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Why We Need Small Business Grants

Starting or expanding a company, whether it is home-based or adding another location, can be very difficult to do. In most cases it requires money that small business owners do not have. Small business grants were created by local governments and non-profit organizations to help entrepreneurs establish their businesses and continue to grow.

Why would anyone care about helping people fund their businesses? Well, tax dollars for one.  Government agencies are interested in helping small businesses because it means more tax revenue for them. The more successful your business becomes the more taxes you will pay, and the more people you will employ who will also be required to pay taxes. In addition, small businesses drive the economy.

If your company is successful, it is also very likely that you will be keeping other companies in business.  The U.S. government is very competitive in driving economic growth through regional industrial development.

Here are some interesting statistics:

  • Ninety-nine (99) percent of employing businesses are “small” under prevailing definitions. Another way to look at  it: 60 percent of all businesses that employ people other than the owners have 1 to 4 employees; another 20 percent have 5 to 9 employees; and yet another 10 percent have 10 to 19 employees. Businesses employing fewer than 100 people (excluding the self-employed who employ no one but themselves) constitute 96 percent of all employers (Source: calculations by NFIB Research Foundation from data published by the Office of Advocacy, U.S. Small Business Administration.)
  • Small business provides about 55 percent of all jobs in the private sector. (Source: NFIB Research Foundation calculations from data produced by the U.S. Bureau of Labor Statistics, the U.S. Bureau of the Census, and the U.S. Small Business Administration.)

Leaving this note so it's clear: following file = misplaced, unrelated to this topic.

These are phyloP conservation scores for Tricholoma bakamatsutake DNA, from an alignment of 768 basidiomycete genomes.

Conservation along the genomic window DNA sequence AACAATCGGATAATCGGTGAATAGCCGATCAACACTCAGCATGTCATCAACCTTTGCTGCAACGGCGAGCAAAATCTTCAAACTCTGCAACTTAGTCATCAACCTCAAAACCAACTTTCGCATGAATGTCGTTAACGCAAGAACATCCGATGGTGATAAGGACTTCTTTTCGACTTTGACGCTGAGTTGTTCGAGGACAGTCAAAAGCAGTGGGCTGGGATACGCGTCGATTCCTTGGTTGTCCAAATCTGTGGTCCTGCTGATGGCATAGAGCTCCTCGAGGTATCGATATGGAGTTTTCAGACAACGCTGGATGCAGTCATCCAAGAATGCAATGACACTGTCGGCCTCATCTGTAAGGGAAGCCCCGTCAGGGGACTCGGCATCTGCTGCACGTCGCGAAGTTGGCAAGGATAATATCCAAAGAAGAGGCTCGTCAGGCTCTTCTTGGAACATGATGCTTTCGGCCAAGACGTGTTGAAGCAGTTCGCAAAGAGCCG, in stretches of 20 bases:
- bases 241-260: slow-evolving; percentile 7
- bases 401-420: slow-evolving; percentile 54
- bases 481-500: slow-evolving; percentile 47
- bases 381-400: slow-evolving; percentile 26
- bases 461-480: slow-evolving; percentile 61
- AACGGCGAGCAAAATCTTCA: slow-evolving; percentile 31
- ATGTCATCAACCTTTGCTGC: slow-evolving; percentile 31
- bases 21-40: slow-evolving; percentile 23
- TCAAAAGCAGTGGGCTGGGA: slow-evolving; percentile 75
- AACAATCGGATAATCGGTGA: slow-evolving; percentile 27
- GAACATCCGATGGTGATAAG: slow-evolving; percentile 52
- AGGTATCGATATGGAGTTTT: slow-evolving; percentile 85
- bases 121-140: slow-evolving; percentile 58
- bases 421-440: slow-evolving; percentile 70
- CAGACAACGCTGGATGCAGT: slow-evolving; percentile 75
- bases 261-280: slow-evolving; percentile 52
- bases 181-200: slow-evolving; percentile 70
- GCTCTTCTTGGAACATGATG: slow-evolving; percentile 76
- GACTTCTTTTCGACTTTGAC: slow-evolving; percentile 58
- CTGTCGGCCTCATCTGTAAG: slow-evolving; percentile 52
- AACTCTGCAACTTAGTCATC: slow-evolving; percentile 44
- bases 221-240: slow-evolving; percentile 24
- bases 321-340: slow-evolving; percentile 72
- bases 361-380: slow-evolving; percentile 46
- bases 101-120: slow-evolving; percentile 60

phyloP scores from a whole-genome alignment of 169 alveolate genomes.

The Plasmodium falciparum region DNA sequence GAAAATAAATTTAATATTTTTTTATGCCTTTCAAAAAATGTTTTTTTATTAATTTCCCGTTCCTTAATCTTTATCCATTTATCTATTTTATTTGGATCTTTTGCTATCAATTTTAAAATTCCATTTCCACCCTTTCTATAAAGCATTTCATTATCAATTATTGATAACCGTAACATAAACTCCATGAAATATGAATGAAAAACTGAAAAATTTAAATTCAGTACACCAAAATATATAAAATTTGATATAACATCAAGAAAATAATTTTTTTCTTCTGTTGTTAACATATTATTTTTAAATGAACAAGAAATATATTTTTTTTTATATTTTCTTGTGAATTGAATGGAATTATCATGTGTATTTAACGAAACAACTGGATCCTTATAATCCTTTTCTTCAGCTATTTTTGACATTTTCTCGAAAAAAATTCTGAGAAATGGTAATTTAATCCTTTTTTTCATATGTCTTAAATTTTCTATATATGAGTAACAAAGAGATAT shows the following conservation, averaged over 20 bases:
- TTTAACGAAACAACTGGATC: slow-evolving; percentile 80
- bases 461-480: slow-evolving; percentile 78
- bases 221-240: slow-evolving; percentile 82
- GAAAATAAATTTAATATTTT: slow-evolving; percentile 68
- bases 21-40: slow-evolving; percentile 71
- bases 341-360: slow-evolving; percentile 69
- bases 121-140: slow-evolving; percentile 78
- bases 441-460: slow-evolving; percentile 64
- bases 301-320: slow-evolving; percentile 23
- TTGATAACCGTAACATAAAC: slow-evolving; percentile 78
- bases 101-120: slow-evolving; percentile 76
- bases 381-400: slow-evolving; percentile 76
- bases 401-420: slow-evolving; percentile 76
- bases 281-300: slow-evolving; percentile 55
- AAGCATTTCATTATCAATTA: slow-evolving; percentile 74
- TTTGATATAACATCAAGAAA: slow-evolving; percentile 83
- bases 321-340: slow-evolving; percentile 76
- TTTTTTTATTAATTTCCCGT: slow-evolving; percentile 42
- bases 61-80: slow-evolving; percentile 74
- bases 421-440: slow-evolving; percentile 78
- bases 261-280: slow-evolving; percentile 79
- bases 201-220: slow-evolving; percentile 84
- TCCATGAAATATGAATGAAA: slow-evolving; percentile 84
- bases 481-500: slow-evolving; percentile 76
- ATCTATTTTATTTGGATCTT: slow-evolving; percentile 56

• American small business produces roughly one-half of the privately generated GDP in the country, a figure unchanged since the 1970s (Source: Joel Popkin and Company, Small Business Share of Economic Growth, 2001, Office of Advocacy, U.S. Small Business Administration.)

It is easy to see why the government is so willing to help small business owners.

In addition, the government offers SBA loans from the Small Business Administration, a federal government agency. Although this type of funding represents money that needs to be repaid, it is another initiative designed to help the small business community grow. And the loans are often structured at lower-than-usual interest rates. There are many common types of government loans available for small business, the details of which can be found at the Small Business Administration web site.

Business grants are also given by corporations for community relations purposes. Many major corporations like General Electric, Ford, Wal-Mart and others have foundations that give money to businesses, charities, relief efforts, and college funds and more. This helps the company to have a good image in the public eye, which supposedly encourages customers to be more loyal. Some even give business grants to low-income families and individuals who want to become business owners.

Many corporate grants are also limited to local community and/or non-profit organizations.  The Foundation Center provides a directory of over 200 corporate grantmakers.



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